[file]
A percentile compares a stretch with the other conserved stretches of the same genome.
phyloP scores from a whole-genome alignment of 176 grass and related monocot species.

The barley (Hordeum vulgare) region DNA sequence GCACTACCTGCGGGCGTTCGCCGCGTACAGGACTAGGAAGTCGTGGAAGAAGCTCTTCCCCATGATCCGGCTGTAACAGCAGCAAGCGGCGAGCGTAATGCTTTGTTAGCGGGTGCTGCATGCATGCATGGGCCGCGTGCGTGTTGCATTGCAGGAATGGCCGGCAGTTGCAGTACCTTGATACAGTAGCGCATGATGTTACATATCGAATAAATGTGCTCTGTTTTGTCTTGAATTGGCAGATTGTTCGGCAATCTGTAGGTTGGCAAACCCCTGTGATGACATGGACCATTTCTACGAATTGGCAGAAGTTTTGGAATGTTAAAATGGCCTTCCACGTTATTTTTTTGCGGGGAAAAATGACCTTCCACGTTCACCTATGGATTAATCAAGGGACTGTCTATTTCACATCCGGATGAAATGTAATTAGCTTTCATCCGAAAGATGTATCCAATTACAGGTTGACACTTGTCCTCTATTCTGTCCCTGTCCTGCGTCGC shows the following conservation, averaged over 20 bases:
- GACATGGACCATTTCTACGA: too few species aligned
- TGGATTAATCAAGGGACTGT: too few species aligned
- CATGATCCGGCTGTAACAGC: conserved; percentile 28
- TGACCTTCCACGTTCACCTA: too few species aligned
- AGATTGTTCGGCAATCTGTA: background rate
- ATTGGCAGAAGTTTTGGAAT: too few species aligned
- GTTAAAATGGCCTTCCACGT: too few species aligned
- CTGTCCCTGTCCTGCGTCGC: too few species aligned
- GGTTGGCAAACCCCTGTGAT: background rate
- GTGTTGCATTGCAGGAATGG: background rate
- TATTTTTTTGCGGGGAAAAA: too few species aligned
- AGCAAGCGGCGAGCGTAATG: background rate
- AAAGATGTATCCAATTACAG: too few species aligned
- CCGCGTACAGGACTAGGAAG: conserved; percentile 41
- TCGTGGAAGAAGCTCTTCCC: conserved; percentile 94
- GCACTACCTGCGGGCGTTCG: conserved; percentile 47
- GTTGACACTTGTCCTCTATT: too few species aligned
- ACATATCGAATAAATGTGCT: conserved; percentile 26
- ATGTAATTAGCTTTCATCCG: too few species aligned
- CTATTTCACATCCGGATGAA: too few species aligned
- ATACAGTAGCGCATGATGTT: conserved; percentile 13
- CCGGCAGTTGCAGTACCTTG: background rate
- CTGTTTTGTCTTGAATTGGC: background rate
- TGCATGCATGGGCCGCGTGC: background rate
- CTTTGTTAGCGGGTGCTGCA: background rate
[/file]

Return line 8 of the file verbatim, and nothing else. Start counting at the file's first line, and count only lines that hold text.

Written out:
- AGATTGTTCGGCAATCTGTA: background rate